In a recent post on gatesnotes.com, Bill Gates set forth what is today’s conventional wisdom with regard to climate change mitigation within the scientific and engineering communities. Continue reading
During 2013, approximately 36 billion tons of CO2 were emitted into the atmosphere – an average of roughly 5 tons of CO2 for every man, woman and child alive today. CO2 emissions in 2013 were 60% higher than in 1990, the year the Kyoto Protocol was adopted.
The burning of coal, primarily for the generation of electricity, accounted for 43% of global CO2 emissions or roughly 15.5 billion tons during 2013. Petroleum was the next largest source of CO2 emissions, approximately 33% or roughly 12 billion tons. Natural gas consumption and cement production accounted for most of the remaining CO2 emissions (18% and 5.5%, respectively).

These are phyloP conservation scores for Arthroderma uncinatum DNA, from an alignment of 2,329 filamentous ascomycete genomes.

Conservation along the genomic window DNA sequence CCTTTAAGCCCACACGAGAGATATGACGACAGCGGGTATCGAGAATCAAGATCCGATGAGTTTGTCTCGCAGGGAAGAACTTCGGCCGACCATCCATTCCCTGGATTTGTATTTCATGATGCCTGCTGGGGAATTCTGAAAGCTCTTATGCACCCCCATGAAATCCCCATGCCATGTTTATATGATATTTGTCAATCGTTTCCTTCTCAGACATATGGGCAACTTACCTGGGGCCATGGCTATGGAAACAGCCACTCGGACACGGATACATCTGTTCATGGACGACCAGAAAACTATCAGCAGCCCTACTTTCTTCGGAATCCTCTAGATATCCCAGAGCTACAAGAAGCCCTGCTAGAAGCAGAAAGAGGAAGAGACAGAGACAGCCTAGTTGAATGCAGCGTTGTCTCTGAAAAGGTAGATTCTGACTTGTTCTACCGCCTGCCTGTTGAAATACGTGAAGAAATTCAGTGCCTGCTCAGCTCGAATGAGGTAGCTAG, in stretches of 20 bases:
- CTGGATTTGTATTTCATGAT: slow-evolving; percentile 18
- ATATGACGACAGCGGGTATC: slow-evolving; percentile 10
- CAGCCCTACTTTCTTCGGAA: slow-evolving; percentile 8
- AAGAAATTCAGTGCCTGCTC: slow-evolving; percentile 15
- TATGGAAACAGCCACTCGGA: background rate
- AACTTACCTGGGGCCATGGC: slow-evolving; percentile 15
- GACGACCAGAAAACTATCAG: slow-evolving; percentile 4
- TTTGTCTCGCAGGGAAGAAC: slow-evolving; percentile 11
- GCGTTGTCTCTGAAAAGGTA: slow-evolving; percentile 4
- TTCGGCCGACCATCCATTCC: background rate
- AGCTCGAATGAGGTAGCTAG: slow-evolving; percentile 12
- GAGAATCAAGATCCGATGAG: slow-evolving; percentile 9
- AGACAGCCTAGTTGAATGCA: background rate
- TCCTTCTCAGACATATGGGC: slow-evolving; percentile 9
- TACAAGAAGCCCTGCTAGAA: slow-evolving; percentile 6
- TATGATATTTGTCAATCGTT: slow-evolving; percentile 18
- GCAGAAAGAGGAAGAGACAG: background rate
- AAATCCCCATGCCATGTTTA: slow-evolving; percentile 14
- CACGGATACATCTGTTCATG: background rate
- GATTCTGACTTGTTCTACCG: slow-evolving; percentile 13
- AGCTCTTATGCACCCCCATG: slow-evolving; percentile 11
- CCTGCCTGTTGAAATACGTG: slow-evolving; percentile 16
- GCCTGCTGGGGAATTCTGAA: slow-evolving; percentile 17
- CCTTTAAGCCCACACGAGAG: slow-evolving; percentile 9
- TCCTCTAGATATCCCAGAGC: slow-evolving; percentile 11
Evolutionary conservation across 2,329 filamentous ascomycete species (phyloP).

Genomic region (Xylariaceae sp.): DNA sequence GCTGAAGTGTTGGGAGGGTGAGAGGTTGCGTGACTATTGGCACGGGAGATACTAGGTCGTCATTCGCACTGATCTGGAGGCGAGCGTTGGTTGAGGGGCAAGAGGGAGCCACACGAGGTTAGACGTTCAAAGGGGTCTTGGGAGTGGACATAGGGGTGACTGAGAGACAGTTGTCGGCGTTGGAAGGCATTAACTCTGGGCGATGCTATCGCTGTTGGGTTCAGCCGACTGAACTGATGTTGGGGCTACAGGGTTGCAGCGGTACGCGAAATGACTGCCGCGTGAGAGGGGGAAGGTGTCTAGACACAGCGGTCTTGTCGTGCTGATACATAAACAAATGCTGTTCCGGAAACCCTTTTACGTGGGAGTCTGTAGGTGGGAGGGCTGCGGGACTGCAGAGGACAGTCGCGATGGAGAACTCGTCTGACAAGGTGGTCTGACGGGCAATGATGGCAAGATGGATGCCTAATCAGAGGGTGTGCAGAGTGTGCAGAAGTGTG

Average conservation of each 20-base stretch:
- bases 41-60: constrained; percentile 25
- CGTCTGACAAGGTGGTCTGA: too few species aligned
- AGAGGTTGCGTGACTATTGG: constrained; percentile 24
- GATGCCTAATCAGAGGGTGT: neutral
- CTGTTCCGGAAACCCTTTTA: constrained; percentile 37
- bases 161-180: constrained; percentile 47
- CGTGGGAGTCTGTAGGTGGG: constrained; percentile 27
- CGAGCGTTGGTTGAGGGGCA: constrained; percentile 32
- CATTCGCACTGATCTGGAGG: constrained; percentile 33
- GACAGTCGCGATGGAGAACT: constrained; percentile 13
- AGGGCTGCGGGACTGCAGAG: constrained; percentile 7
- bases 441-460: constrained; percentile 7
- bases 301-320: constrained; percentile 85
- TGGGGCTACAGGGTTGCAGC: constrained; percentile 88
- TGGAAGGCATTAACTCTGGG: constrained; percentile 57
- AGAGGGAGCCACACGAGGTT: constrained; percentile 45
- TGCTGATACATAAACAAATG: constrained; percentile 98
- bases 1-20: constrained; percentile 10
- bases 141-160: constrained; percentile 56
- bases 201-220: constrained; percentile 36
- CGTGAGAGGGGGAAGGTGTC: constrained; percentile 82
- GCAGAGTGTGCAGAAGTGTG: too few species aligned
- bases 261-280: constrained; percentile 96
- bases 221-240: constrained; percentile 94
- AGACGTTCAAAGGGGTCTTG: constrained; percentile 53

China is by far the largest consumer of coal accounting for 49% of the world total, with the US a distant second at 10.5% and India at 9%.
Global coal consumption is currently forecast by the International Energy Agency to grow at an average annual rate of 2.1% through 2019, reaching a level in excess of 9 billion metric tons per year by 2019.
In 2013 the US consumed 925 million short tons of coal (839 million metric tons), a vast majority of it used to generate electricity. During 2013, coal powered steam generators were used to generate approximately 39% of the electricity consumed in the US but they accounted for almost 76% of the total CO2 emissions from the electrical power sector.